Denny also wrote scripts for Double Scotch as well as providing funny lines for Val Doonican and Vince Hill. By the 1970s he was mainly working as a television audience warm-up man on shows such as This is Your Life, It’s Tommy Cooper and Please Sir! As to what subsequently happened to Denny I’ve no idea. If you know please do get in touch.
The show was pretty much an immediate success, so much so that by the end of its first year EMI’s recording manager Norman Newell had already approached the BBC to record an LP.
This recording of Parade of the Pops followed on from Exhibition Choice and includes the both the 12.30 and 13.30 news bulletins and some piano interval music before Cricket Scoreboard (not on the tape) at 13.35.
The special guest is a 14-year old Helen Shapiro belting out her recent number one hit You Don’t Know and the B side Marvellous Life. Apart from that its pop tunes of the day all performed by the Miller’s band and his vocal group The Milltones (who included Dougie Arthur) as well as The Raindrops, either as a group or as solos.
There’s some real talent on display here and attending the show live at Playhouse must have been a thrill but you can understand why Britain’s teenagers so whole-heartedly took to the Beatles the following year and the offshore pirates three years later. Elvis had four number one hits in 1961 but if you only heard Dougie Arthur’s version of the reverse side of his latest “waxing” then you’d wonder what all the fuss was about. As for the cover of Runaway, I’d close your ears.
The songs covered are: Ain’t Gonna Wash for a Week (The Brook Brothers), Old Smokie (Johnny and the Hurricanes), Temptation (The Everly Brothers), Climb Every Mountain (Jackie Lee singing this one as Shirley Bassey had just released her version of it), There I Said It Again (originally recorded by Vaughn Munroe and more recently Al Saxon), Amor Amor (Vince Hill doing his best to impersonate Ben E. King), You Always Hurt the One You Love (Clarence ‘Frogman’ Henry), Someday You’ll Be Sorry (Kenny ball and his Jazzmen), Who Put the Bomp (The Viscounts), Lumbered (Lonnie Donegan), Quite a Party (The Fireballs), I Feel So Bad (Elvis Presley), The Trek to Rome (Nero & the Gladiators), Runaway (Del Shannon), Don’t You Know It? (Adam Faith), Together (Connie Francis), The Frightened City (The Shadows) and Weekend (Eddie Cochran).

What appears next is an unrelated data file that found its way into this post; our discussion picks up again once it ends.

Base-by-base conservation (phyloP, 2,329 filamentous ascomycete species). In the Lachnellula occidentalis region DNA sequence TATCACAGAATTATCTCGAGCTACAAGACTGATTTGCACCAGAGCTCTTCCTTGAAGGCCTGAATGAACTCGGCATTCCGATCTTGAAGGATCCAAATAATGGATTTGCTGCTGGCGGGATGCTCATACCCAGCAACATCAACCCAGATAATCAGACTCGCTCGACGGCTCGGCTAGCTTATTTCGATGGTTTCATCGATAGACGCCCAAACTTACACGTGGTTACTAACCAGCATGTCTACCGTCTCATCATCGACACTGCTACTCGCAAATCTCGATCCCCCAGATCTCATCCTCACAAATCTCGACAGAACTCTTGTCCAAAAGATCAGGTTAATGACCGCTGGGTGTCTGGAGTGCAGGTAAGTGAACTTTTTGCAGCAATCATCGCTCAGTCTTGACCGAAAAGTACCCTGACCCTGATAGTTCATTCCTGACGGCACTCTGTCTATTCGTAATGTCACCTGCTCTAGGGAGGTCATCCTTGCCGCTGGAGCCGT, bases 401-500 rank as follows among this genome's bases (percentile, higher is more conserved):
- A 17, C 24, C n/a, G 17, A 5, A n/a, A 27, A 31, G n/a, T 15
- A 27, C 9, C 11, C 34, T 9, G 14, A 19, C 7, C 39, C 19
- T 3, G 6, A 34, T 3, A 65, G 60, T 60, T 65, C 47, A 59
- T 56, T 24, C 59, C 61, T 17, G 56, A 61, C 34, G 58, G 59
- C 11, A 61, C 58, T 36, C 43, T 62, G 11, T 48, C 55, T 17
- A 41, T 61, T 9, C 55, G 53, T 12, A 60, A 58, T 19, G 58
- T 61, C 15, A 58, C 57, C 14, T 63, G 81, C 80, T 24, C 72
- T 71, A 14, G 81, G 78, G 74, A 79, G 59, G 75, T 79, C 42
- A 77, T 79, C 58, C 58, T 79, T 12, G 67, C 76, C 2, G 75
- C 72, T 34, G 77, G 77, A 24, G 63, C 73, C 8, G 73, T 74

We have Eric Bartington to thank for these recordings. He taped a number of programmes, mainly music shows, but also comedy (The Goons and Whack-O), royal events and sports events in 1960 and 1961. That collection of tape reels (Scotch, EMI and BASF) went with him when he emigrated to New Zealand later in 1961 as one of the Ten Pound Poms. No doubt he wished to take a little bit of British culture with him.
Eric was born in 1938 in Hendon and later studied at the Hendon Technical College. He became a telephone exchange engineer so dabbling with electronics and hooking up his reel-to-reel tape recorder to the radio would have been no problem for him.
In New Zealand he settled in Auckland from where he would send taped messages back home to Britain and where, based on this 1962 message, he was still recording off the radio, though now the programmes of the NZBC. We know little more about what happened to Eric until this announcement of his death was posted in the New Zealand Herald last year: BARTINGTON, Eric: Passed away on April 9, 2020 after a brave battle with illness. Dearly loved husband of Jo, cherished father of Andrew and father-in-law to Kerry. Loved son of the late Florence and John Bartington. Brother to Anne, John and Allen (deceased). A gentle, kind and compassionate man who gave so much without expectation of return. You will be missed by all who knew and loved you and especially your granddog Winston. Forever in our hearts. Heartfelt thanks to the staff of Howick Baptist Home who cared for Eric in his final year. A private cremation has been held”.
The family started to dispose of some of Eric’s possessions including the stash of tape reels. They were advertised on a local auction site that read “Bulk 8mm film, canisters, spools & film splicer - my fathers collection - refer pictures for details. Vanguard film splicer 8mm & 16mm in new condition in box. Brands include Scotch, Philips, Maxell, Tonecrest, Photax & Collaro. Magnetic tape recordings include Handel organ concertos, Bing Crosby, etc. Would like to see go to a good home”.
Fortunately Gerard de Roo spotted this advert and bought the lot for just $NZ56 (about £28). Digitising the tapes he realised they contained recordings that would be of wider interest and should be heard and enjoyed again. He contacted me a couple of months ago about the BBC recordings and we’ve been going through the recordings to identify just what we have and the pinpoint the transmission dates.
This is the first of a series of posts to feature these Bartington tapes. I’m grateful to Eric and to Gerard for this glimpse into radio’s past. I hope you enjoy it too.